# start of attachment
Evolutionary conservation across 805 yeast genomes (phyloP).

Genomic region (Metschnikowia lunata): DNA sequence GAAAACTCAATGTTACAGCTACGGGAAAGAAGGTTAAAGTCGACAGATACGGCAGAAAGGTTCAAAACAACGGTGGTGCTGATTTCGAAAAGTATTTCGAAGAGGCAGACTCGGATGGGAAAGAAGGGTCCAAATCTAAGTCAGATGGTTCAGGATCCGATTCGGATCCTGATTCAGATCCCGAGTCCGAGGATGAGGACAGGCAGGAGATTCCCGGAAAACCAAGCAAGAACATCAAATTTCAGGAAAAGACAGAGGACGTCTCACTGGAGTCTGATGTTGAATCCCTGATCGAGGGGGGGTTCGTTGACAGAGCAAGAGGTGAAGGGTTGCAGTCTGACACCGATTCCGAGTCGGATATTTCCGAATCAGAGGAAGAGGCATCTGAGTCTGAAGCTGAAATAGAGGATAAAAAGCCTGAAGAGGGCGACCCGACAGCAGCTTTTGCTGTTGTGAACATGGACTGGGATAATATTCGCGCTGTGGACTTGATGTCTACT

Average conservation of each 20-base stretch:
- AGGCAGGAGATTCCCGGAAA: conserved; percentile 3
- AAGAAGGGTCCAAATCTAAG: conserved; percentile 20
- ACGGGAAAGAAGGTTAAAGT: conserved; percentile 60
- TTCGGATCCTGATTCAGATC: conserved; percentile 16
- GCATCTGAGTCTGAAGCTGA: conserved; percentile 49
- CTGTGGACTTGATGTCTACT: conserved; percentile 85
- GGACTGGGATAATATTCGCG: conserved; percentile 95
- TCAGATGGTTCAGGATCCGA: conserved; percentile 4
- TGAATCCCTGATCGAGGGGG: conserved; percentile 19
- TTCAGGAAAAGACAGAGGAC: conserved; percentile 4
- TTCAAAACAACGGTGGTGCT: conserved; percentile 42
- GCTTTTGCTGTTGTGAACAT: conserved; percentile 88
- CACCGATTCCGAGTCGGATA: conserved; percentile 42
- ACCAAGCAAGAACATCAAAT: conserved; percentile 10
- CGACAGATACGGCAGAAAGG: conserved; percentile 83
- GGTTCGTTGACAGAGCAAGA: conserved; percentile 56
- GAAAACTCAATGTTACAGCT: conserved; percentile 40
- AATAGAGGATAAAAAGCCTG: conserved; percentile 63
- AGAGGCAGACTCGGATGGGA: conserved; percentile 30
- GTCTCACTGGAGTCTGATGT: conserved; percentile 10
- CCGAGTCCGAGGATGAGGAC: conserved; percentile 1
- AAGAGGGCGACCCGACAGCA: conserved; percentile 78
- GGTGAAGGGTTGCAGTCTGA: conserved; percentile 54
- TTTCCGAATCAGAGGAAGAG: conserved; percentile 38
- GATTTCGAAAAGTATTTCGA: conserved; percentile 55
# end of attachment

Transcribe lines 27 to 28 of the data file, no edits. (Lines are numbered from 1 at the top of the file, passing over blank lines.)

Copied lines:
- TTTCCGAATCAGAGGAAGAG: conserved; percentile 38
- GATTTCGAAAAGTATTTCGA: conserved; percentile 55